Anchors - Lost at the Bottom of the World (Cover Artwork)
Staff Review


Lost at the Bottom of the World (2012)

Creator Destructor Records

Given their sound, you'd think Anchors hailed from southern California. Turns out they're from another sunny locale, Australia. The band deals in catchy, snotty, angry punk in the vein of Strung Out and Face to Face with a smidgeon of Rise Against sprinkled on top. Much like their American cousins, Anchors also knows how to drop the shreddage when appropriate (dig the riffing on "From Miles Above").

Lost at the Bottom of the World is a remarkably strong record, almost supernatural in its execution. Take a song like "Lazarus Sign" for example. The drums power through a rapid fire punk beat while the guitars aim for something a little heavier and flashier. Yet through all the shouting, there's a hella catchy hook buried with the backing vocals. It's ridiculous. Half a world away, Anchors are killing it.

Running just over a half hour, the record doesn't have much in terms of filler. The only real knock against it is that the songs tend to have the same construction. The drums rarely do anything other than plow ahead really, really fast, generally leaving the showmanship to the guitars. Vocalist Brett Horsley pretty much has one mode: screamy scratchy. It's certainly not a bad style to cultivate, but some might folks might zone out or even consider the songs a little overstuff after a while.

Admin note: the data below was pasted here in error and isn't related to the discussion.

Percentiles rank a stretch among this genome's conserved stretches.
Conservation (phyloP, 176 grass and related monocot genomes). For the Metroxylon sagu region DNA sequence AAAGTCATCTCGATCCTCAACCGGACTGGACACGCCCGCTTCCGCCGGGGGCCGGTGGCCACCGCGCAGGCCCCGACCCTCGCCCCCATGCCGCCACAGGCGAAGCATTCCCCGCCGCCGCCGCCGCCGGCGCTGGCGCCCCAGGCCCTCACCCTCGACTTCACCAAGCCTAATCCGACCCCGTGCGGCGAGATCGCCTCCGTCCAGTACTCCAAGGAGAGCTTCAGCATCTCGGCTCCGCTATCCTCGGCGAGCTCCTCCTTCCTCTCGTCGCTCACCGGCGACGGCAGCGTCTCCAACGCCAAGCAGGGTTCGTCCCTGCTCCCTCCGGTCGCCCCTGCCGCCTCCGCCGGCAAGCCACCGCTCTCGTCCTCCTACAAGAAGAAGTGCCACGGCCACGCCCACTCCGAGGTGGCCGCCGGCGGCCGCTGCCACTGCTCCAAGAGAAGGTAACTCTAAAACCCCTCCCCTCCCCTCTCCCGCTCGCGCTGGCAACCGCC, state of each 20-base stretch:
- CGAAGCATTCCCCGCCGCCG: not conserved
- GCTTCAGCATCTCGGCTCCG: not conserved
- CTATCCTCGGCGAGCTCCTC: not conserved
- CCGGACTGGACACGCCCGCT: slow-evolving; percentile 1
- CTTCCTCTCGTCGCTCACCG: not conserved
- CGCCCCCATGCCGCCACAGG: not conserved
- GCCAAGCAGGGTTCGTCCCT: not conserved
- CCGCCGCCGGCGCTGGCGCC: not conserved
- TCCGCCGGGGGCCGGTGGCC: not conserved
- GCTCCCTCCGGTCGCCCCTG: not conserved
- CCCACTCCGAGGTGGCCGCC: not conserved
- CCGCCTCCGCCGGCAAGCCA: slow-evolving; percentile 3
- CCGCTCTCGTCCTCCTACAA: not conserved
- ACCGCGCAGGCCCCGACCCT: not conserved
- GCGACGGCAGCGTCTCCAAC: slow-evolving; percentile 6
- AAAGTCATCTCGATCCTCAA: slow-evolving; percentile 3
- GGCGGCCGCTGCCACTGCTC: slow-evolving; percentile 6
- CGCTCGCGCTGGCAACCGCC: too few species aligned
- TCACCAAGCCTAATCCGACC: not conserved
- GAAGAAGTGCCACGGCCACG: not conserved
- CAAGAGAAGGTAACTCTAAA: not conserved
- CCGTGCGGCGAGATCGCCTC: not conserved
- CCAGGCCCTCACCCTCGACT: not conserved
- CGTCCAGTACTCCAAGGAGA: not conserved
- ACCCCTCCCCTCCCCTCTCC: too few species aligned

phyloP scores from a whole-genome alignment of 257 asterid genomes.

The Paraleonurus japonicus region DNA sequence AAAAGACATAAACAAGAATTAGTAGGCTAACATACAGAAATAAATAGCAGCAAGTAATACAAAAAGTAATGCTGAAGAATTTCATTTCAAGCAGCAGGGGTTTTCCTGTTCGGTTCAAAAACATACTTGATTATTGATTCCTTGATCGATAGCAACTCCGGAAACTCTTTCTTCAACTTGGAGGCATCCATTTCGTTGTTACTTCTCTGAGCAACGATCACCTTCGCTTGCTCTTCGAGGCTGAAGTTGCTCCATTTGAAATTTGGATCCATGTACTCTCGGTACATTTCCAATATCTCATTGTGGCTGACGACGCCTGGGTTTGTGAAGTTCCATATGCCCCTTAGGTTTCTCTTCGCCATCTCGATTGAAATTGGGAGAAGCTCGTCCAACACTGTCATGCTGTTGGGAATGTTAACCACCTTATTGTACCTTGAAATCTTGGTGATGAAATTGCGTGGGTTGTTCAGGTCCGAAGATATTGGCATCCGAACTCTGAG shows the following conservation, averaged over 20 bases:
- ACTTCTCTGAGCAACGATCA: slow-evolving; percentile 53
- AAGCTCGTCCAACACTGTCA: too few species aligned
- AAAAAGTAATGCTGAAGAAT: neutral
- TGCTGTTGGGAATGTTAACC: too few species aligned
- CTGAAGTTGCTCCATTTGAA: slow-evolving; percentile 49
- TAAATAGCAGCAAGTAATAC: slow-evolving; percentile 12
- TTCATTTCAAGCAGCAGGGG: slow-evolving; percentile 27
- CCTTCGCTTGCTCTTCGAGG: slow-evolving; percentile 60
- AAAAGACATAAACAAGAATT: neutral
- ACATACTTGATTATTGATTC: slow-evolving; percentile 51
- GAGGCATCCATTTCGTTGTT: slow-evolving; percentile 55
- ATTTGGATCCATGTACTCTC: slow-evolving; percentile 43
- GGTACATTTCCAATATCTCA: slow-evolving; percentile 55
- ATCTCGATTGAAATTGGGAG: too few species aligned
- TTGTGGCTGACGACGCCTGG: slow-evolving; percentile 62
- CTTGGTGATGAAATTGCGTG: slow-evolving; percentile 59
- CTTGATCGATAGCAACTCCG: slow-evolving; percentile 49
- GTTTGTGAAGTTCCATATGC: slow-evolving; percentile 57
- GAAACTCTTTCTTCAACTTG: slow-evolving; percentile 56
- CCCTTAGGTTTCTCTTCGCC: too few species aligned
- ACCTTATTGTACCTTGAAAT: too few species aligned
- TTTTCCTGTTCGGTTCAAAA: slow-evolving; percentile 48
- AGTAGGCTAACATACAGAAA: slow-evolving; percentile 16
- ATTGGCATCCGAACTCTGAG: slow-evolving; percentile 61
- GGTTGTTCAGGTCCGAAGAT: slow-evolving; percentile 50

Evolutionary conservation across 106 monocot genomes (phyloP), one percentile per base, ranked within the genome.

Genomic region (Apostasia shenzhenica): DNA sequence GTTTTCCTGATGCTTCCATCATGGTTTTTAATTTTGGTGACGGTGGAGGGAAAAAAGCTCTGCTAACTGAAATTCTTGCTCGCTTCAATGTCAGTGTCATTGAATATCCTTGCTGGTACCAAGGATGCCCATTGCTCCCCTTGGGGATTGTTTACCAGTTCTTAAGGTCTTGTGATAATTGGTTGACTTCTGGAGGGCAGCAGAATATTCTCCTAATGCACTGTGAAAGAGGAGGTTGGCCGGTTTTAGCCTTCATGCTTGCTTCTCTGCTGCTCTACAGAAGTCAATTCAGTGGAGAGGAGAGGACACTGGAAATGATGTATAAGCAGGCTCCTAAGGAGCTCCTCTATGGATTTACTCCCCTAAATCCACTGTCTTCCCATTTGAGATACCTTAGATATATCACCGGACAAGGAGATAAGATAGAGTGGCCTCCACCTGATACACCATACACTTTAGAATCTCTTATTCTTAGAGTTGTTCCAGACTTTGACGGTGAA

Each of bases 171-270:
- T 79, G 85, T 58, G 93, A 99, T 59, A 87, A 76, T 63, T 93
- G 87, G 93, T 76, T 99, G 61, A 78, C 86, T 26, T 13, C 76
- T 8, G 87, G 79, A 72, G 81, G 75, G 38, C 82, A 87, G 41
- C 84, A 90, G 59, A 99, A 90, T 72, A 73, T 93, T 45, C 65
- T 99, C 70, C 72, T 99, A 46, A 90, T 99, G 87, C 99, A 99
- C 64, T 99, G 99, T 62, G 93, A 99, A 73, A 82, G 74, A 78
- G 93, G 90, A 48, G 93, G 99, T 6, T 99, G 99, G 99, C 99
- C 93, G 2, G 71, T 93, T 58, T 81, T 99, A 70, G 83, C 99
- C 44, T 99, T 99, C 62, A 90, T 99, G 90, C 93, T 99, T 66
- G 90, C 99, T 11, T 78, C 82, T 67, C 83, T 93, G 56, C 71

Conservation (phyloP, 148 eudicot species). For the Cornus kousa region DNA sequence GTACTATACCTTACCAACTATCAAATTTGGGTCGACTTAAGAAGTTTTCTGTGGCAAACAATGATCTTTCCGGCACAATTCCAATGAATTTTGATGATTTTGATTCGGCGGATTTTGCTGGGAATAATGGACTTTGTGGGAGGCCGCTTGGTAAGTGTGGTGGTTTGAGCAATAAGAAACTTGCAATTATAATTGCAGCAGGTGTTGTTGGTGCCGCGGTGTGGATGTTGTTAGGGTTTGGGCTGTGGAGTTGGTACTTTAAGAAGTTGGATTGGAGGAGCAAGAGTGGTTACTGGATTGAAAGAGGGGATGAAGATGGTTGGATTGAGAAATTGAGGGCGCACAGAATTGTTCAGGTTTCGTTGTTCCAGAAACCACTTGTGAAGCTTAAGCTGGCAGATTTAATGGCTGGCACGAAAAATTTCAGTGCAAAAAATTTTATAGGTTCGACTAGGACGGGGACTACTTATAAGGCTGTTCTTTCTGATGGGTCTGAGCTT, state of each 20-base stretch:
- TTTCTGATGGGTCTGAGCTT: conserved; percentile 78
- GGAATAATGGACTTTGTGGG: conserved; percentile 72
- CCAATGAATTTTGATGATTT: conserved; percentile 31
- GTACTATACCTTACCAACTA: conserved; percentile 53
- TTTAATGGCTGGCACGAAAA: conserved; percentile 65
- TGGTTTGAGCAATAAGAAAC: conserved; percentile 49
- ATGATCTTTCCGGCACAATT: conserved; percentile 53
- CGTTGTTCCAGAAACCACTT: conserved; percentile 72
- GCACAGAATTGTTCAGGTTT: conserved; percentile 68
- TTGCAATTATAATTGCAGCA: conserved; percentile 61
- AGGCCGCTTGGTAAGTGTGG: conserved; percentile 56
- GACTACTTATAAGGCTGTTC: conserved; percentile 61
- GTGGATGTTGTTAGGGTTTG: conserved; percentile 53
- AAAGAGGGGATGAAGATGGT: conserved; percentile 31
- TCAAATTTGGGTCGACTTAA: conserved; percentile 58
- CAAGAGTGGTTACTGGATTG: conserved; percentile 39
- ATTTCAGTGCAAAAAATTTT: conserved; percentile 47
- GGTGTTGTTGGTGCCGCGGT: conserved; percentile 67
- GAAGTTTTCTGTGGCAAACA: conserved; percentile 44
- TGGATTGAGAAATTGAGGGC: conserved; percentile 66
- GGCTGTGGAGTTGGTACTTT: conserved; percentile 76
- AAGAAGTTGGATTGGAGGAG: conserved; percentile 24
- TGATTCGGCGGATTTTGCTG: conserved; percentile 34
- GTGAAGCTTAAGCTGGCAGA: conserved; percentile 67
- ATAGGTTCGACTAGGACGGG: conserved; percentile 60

Those complaints are minimal, though. Lost at the Bottom of the World is a rip-rockin' good time for one and all, picking up steam with each track. Next thing ya know, you're bopping along to the breakdown on "Coastlines" before you realize, "Holy sweet gosh dang, this album is almost over."